Northern Forest Fire Laboratory (NFFL) system ([1]) is the most common and well-know fuel model that was developed taking the vegetation structure and characteristic of the North-American floras in to account. Recently, in the framework of the Prometheus project (1999), a new fuel type classification system was specifically developed to better represent the fuel characteristic of the Mediterranean ecosystems (http://kentauros.rtd.algo.com.gr/promet/index.htm, Algosystems SA, Greece). This classification is principally based on the height and density of fuel, which directly influence the intensity and propagation of wildfire (Tab. 1).

Tab. 1 - Fuel types classification (Prometheus S.V. Project 1999).

1 Ground fuels (cover >50%) Grass
2 Surface fuels (shrub cover >60%, tree cover < 50%) grassland, shrubland (smaller than 0.3-0.6 m and with a high percentage of grassland), and clearcuts, where slash was not removed
3 Medium-height shrubs (shrub cover >60%, tree cover < 50%) shrubs between 0.6 and 2.0 m
4 Tall shrubs (shrub cover >60%, tree cover < 50%) high shrubs (between 2.0 and 4.0 m) and young trees resulting from natural regeneration or forestation
5 Tree stands (>4 m) with a clean ground surface (shrub cover < 30%) the ground fuel was removed either by prescribed burning or by mechanical means. This situation may also occur in closed canopies in which the lack of sunlight inhibits the growth of surface vegetation
6 Tree stands (>4 m) with medium surface fuels (shrub cover >30%) the base of the canopies is well above the surface fuel layer (>0.5 m). The fuel consists essentially of small shrubs, grass, litter, and duff
7 Tree stands (>4 m) with heavy surface fuels (shrub cover >30%) stands with a very dense surface fuel layer and with a very small vertical gap to the canopy base (< 0.5 m)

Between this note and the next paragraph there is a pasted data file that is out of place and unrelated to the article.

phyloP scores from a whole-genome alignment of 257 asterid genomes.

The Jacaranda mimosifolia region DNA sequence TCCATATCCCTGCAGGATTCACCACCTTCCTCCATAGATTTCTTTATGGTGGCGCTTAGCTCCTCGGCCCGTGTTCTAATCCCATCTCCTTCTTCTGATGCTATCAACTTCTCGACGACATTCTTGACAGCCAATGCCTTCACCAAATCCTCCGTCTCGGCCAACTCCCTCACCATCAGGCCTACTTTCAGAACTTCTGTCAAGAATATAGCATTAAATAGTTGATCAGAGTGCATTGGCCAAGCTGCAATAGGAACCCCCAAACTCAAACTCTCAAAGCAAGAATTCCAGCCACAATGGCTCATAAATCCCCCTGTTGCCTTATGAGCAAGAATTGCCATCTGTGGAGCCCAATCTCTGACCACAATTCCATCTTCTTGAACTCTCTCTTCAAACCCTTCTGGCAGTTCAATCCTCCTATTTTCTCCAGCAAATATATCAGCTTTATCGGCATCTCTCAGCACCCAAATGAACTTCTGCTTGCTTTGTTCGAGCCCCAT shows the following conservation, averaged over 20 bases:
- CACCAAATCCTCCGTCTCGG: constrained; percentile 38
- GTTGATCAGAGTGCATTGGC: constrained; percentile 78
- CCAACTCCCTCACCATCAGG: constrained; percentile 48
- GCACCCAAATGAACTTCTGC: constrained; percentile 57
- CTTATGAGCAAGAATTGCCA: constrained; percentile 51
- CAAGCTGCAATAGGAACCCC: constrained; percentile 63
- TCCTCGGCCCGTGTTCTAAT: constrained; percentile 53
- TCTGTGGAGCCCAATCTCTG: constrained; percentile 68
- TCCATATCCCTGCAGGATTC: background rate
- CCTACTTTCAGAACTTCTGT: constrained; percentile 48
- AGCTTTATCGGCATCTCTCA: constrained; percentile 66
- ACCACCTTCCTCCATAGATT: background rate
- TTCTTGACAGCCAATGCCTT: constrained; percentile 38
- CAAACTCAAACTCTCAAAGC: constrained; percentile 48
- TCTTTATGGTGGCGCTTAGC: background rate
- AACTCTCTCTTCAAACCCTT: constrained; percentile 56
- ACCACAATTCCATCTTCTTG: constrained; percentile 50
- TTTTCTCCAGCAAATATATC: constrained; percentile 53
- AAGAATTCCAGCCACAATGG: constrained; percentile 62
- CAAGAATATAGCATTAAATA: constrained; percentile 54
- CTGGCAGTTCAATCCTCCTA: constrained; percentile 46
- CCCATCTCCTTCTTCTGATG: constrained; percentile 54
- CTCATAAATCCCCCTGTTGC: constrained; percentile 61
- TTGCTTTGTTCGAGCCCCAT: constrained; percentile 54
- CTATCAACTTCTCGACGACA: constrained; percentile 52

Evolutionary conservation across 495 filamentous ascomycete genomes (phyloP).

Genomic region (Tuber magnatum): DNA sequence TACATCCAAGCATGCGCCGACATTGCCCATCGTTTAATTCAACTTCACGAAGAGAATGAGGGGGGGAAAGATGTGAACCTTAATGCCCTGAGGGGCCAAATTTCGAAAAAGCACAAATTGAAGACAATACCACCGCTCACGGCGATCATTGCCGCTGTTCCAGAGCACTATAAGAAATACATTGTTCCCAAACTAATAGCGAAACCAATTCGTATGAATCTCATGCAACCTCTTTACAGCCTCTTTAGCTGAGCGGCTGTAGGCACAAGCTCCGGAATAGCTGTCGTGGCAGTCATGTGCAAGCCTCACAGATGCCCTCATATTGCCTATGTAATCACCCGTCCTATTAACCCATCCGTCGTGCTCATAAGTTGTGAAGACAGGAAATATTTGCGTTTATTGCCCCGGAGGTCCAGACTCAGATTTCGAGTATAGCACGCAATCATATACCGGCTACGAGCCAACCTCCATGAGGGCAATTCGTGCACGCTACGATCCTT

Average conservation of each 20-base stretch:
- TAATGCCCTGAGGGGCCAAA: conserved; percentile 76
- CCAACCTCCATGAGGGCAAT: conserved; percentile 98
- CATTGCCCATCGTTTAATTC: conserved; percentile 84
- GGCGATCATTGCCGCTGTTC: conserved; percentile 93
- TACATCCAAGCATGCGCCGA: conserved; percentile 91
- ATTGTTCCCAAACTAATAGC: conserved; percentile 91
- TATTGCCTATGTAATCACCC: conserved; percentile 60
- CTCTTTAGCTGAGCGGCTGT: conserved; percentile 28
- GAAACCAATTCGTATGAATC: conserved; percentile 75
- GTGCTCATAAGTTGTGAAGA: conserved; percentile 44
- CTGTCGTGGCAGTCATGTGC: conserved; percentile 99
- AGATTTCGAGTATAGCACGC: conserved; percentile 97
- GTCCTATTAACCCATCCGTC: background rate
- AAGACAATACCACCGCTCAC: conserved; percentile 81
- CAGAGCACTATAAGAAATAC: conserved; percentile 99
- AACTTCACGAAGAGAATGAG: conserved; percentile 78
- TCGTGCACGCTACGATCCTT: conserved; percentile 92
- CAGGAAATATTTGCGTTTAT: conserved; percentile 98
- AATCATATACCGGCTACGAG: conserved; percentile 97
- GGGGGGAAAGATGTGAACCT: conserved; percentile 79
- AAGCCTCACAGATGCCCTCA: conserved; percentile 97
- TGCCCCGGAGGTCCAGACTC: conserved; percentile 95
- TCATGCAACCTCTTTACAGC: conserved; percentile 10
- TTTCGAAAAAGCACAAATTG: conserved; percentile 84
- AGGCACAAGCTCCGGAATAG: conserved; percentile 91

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Due to the complex nature of fuel characteristic a fuel map is considered one of the most difficult thematic layers to build up ([15]) especially for large areas. Aerial photos have been the most common remote sensing data source traditionally used ([20], [21], [22]) for mapping fuel types distribution. Nevertheless, remote sensing multispectral data can be an effective data source available at different temporal and spatial scales that can be fruitfully adopted for building up fuel type maps from global, region down to local scale. For this purpose, up to now, several satellite sensors have been used in last decades. For example, NOAA-AVHRR (Advanced Very High Resolution Radiometer) data were used by McKinley et al. ([18]) for mapping fuel types in western United States. Landsat Thematic Mapper data were used for mapping fuels models in Yosemite national Park, USA ([25]), and in Spain ([10], [23], [24]). A multisensor approach based on Spot and Landsat imager was adopted by Castro & Chuvieco ([6]) to perform a classification of fuel types for Chile by using an adapted version of Anderson’s system. The accuracies obtained from these researches ranged from 65% to 80% ([7]). The accuracy level is strongly related with fuel presence and spatial distribution (how many and where) and with specific environmental conditions (topography, land cover heterogeneity, etc.). The importance of using multisensor data source to map fuel model was emphasised by many authors ([16]).

Although the recognized feasibility of satellite sensors traditionally used for the remote characterization of fuel types, the advent of new sensors with improved spatial and spectral resolutions may improve the accuracy ([8]) and reduce the cost of forest fire fuel mapping. Up to now, fire researchers did not paid enough attention to the potentiality of using remote sensing MODIS data to map fuel types and properties.